Many people may find this absolutely inconceivable, but everybody in the world is not overjoyed at the prospect of their native, often sacred lands being buried under a tide of hard currency.

The obvious solution for those who would drag Nepal into the Club Med of the 21st century is to sub-contract it out to China as a southern extension of their franchise in Tibet.

Be careful what you wish for, might come true.



PS - Hello Panther! Fancy seeing your signs here!!

************************************************************************* Date: Tue, 10 Jan 1995 01:29:16 -0500 To: Subject: Toilets and Tour-errism From: (Ashutosh Tiwari) (JGM001) writes:

>Has it ever occurred to anyone that the viewpoint of the Nepali people
>(and >government) is that anything that can be done to discourage
Western (and
>Eastern) tour-errism is, in the long run, what will save Nepal and her
>people from the fate of, say, Hawai'i and the indigenous Hawai'ian people?

Save Nepal? Save from what? Conservative Nepalis and liberal westerners may bemoan about the loss of "native values and culture in Nepal" due to tourism. But the fact remains that tourism IS, for better or worse, a huge money-spinning industry in Nepal. When you are as cash-starved as Nepal is, you do not even worry about the going the Aloha way. That, however, is not necessarily a bad thing.

I think that the challenge facing the Nepali government and the people is this: How to turn the money raised from tourism into more necessary public investments (such as higher standards of public health, emphasis on recycling, cleaner, safer trekking trails and so forth). In this, there needs to be more debates, proposals and finally concrete public achievments.

Otherwise, tourism would be, as is widely perceived, an industry that haphazardly prostitutes Nepal's beauty for the benefit of a private few in Kathmandu. And those who all the hard physical work -- the Tamang porters, the Sherpa guides, the Magar rafters and so on -- would continue to get a pittance each from this much-touted money-spinning industry.

namaste ashu

******************************************************************** Date: Tue, 10 Jan 1995 01:31:52 -0500 To: Subject: Emerging Economic Philosophy of Political Parties in Nepal From: (Alok Bohara ECONOMICS)

         Emerging Economic Philosophy of Our Political Parties

                         Alok K. Bohara

Party philosophies of the political parties in Nepal were generally shaped by their views on geo-political realities. For many, major parties in Nepal were generally known as pro-India, pro-China (anti-India), or pro-palace
(nationalists). Consequently, they spent much valuable time trying to stick these labels to each other.

Due to these superfluous debates people never got to understand their philosophy regarding the economic development of the country, until recently, that is.

After a few misleading statements, the minority government of the Communist party has clearly expressed its position on how to approach the economic development of the country. Doing so, they have helped the Congress party clarify their position as well. If I were to look for a bright spot in this expensive midterm election, this would be it. This is the first time we are looking at these parties beyond the catchy slogans such as pro-India and anti-India.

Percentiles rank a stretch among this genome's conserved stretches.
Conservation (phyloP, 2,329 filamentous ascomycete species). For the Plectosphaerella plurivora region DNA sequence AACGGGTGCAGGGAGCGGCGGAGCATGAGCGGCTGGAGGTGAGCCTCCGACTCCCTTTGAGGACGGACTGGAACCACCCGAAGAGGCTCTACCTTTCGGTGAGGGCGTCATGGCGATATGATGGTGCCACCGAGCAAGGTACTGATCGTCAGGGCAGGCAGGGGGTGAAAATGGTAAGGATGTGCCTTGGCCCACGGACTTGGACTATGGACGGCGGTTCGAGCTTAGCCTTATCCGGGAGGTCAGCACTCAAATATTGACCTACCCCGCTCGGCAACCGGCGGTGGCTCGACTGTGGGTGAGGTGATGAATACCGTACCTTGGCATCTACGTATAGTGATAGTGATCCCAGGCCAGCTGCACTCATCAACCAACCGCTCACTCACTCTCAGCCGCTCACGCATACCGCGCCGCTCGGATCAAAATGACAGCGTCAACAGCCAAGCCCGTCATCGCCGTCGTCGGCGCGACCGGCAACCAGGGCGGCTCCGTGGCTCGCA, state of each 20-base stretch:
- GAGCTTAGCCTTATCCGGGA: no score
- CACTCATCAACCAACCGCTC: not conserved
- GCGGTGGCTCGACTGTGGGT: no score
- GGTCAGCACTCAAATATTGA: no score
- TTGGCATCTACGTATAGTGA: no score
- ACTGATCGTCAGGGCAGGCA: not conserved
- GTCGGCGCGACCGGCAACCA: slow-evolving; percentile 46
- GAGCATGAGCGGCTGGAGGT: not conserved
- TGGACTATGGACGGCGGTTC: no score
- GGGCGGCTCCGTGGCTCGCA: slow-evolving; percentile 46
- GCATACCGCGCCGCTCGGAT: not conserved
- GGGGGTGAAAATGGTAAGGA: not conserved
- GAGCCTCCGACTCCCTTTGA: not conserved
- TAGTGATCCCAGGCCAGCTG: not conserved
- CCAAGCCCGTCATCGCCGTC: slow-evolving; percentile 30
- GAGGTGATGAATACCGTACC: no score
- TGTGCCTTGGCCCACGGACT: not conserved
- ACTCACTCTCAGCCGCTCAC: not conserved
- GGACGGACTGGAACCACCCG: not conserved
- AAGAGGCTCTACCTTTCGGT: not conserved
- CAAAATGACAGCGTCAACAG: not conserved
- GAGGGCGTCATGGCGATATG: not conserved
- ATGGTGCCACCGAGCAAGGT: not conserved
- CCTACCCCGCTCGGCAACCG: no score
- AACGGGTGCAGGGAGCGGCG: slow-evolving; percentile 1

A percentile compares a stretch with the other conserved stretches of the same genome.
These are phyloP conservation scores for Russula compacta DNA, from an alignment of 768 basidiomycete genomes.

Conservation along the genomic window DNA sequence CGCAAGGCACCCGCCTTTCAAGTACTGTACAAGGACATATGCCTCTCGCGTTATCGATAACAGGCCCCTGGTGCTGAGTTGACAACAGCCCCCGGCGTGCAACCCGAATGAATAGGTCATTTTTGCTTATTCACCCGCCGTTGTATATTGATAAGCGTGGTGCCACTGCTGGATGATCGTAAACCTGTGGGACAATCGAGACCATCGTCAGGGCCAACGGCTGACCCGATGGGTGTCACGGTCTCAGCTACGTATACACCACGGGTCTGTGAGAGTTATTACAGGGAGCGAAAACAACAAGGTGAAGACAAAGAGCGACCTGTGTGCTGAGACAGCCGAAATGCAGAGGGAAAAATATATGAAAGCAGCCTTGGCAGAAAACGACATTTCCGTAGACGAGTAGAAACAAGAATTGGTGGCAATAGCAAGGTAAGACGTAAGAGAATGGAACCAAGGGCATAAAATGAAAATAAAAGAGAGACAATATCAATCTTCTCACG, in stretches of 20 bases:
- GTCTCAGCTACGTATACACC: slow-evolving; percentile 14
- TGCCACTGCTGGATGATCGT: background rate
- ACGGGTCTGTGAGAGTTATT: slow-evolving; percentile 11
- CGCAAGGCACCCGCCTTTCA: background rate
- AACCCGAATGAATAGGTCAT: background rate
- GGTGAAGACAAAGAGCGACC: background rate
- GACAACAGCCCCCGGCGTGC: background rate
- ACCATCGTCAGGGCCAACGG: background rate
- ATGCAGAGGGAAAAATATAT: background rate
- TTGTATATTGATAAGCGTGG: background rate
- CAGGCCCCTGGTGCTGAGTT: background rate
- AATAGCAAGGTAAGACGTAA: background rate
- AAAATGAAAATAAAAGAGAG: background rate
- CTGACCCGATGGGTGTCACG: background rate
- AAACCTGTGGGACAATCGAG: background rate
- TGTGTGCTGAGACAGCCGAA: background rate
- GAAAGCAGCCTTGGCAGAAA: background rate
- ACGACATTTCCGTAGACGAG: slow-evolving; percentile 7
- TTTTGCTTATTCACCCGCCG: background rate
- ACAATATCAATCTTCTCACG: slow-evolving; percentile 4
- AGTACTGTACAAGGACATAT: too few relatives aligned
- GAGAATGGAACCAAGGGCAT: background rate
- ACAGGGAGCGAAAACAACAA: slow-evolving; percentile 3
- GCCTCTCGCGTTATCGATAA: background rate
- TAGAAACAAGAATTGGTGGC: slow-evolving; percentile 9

For better or worse, the Congress party has already established a constituancy with the business sector. Now, the Communist party will attempt to be the champion of the common people, and they will use economic policy tools to achieve this regardless of the ramification.

The Communist party will favor government interventions rather than the free market approach of the Congress party. To me, the stage is set.

The government intervention approach will include price control which will result in many ills, including black markets. The Communist government will follow a protectionistic approach by providing subsidies to targeted sectors in forms of lower interest rates and perhaps lower import and expost duties.

But, who makes the decision about these sectors? And, how many sectors and for how long? Are we better than the market to identify our comparative advantage? Maybe not. My own guess is that this list will be motivated by politics rather than efficiency and comparative advantage.

>From various experiences, once the subsidies are extended it will be
very hard to lift them. Take for example the Japanese agriculture sector, which is highly protected and is one of the most inefficient one in the world. As a result, Japanese consumers pay exuberant price for food products in Japan. And yet, it took many years and tremendous international pressure to lessen farmers' political clout in Japan. Similarly, thanks to the Senator Bob Dole, the U.S. farmers keep getting billions of dollars of taxpayers' money.

Whereas, India is moving toward becoming an economic giant in South Asia through the policy of economic liberalization, our own economic policy seems ill-timed. We are going to miss out on all the economic boom that is taking place in India which is likely to spread in the region. Most importantly, the lack of commitment toward free market economy and privatization will not help us attract much needed international capital.

********************************************************************** Date: Tue, 10 Jan 1995 01:35:06 -0500 To: Subject: MANIFESTO: MFLF From: (JGM001)

MANIFESTO: The Mad Farmer Liberation Front